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Thread: Will Holographic Versatile Disc Ever Become a Reality?

  1. #1
    The User DemonDragonJ's Avatar
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    Default Will Holographic Versatile Disc Ever Become a Reality?

    Several years ago, there was news about holographic versatile disc (HVD), a new optical disc format that could potentially be the successor to blu-ray disc, just as blu-ray disc is the successor to DVD. Previous optical disc formats store data in the form of microscopic pits on the surface of the disc, but HVD stores data throughout the entire structure of the disc and also uses a different type of laser than what previous formats use, allowing for greater storage capacities; blu-ray discs can typically store from 25 to 50 gigabytes of data, but an HVD can store several hundred gigabytes, or even theoretically as much as several terabytes of data, making them very appealing for storing large amounts of data.

    However, this format seems to have been largely forgotten, today, and never became popular, as it was expected to. Why is that? Is it too expensive to become widespread? Was it simply not able to compete with the rising popularity of flash memory and online streaming? What does everyone else here have to say on this subject?
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  2. #2
    The floppy drive is no longer obsolete. AmEv's Avatar
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    Default Re: Will Holographic Versatile Disc Ever Become a Reality?

    I'm suddenly reminded about the Hitchhiker's Guide movie....
    Two years. They were great. Let's make the next ones even better!

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    Anodized. Again. Konrad's Avatar
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    Default Re: Will Holographic Versatile Disc Ever Become a Reality?

    Disc formats are already becoming somewhat obsolete. Audio CD, DVD, and Blu-Ray are still everywhere but I think it's obvious they're all getting replaced by digital streaming and solid-state storage. Blu-Ray currently offers the highest speed and storage density of the discs but SSD speeds and HDD capacities keep steadily narrowing the price gap. Music and photos and movies and raw data are all far more potable across USB devices, people increasingly want to port such data onto phones and laptops and other mobile devices which aren't equipped with large clunky ODDs, people increasingly use huge cheap HDDs or huge cheap cloud storage for off-device backup/archive purposes.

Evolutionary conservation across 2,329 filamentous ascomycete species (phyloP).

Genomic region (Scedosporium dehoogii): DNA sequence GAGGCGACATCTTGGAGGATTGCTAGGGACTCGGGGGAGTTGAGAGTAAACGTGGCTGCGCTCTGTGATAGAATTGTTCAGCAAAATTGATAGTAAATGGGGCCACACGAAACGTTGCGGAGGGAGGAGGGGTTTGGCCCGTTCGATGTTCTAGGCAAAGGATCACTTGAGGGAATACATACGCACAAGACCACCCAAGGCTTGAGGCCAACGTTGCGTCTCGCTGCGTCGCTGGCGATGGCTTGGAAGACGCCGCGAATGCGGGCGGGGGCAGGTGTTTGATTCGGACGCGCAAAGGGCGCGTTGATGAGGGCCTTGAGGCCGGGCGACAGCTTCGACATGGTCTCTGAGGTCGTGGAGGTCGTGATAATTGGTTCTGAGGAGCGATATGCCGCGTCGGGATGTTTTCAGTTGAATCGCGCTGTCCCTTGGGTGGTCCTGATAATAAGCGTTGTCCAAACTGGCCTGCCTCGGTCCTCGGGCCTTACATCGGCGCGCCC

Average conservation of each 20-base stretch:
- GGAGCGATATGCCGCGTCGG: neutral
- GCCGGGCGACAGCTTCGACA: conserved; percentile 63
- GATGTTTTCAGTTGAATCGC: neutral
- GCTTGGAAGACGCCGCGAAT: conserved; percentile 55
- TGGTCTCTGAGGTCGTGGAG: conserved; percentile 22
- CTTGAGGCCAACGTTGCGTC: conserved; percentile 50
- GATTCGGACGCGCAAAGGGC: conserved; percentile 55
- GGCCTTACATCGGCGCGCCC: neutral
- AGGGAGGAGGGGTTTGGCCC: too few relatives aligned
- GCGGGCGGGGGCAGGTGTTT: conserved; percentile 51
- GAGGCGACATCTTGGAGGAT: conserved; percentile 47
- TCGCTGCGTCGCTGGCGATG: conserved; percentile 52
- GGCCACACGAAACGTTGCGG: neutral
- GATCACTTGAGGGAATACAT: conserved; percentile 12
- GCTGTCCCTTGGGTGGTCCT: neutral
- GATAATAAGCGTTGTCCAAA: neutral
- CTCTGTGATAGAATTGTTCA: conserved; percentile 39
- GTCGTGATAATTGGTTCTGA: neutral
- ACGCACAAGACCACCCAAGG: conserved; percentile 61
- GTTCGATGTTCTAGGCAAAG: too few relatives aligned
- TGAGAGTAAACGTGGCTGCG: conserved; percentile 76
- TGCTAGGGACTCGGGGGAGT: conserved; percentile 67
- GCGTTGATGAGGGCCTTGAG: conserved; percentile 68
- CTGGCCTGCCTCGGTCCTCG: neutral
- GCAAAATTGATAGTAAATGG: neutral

While this HVD format (or something else bigger and better than Blu-Ray) might indeed become the next de-facto standard everybody plugs into their TVs and computers, I don't really see it being such a big thing. And no doubt HDD manufacturers will quickly adopt some sort of magnificent unbelievable holographically-layered magnetic technology into their products once the merits of such a technology prove viable, so again the current media price/performance/density hierarchy will remain largely undisturbed. I think these HVDs (or whatever) might gain ground only if they could be robust and cheap and fast enough to fill the niche between SSDs and HDDs, or if they could be dense and sturdy and low-power enough to become standard equipment on small-form-factor devices like smartphones. They would necessarily involve moving parts and optical mechanisms which impose limits on miniaturization and power efficiencies and data throughput ... so I honestly don't think we're going to see them gain a lot of ground vs SSDs and HDDs (which keep on getting faster and denser along curves akin to Moore's Law) ... how can any kind of physically-spinning disc possibly compare vs raw flash memory storage or superdense magnetic storage?

    Besides, Sony invested a lot into ramming Blu-Ray down our throats - they entirely circumvented the (then faster and denser and cheaper and generally better) HD DVD format and deliberately created a "format war" against the HD DVD Technology Promoters Group, in short they wanted to make mo money than everyone else so they forced the issue and gambled against the entire industry (and won, as it turns out, since HD DVD is now defunct). So I seriously doubt we'll see anything newer and better take a chunk out of Blu-Ray dominance until/unless it is another Sony initiative.
    My mind says Technic, but my body says Duplo.

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    Yuk it up Monkey Boy! Airbozo's Avatar
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    Default Re: Will Holographic Versatile Disc Ever Become a Reality?

    Konrad hit the nail on the head with respect to flash storage. It is going to be cheaper than spinning rust pretty soon and with NVMe already starting to dominate in the Data Center for speed and reliability, the cost is coming down a lot faster and the speed is already better than anything except local memory (and there are several products in development that use the memory bus for flash type drives). Even at movie theatres, they no longer use traditional media (films or HDD's) to transfer movies and instead are opting for digital downloads via secure networks. There was talk of using flash for this, but that got nixed because of theft and piracy concerns (There are still some discussions on this due to network speeds and transmission errors). Sometimes great ideas get leapfrogged due to competition and time to market constraints. This may be one of those ideas.
    "...Dumb all over, A little ugly on the side... "...Frank Zappa...

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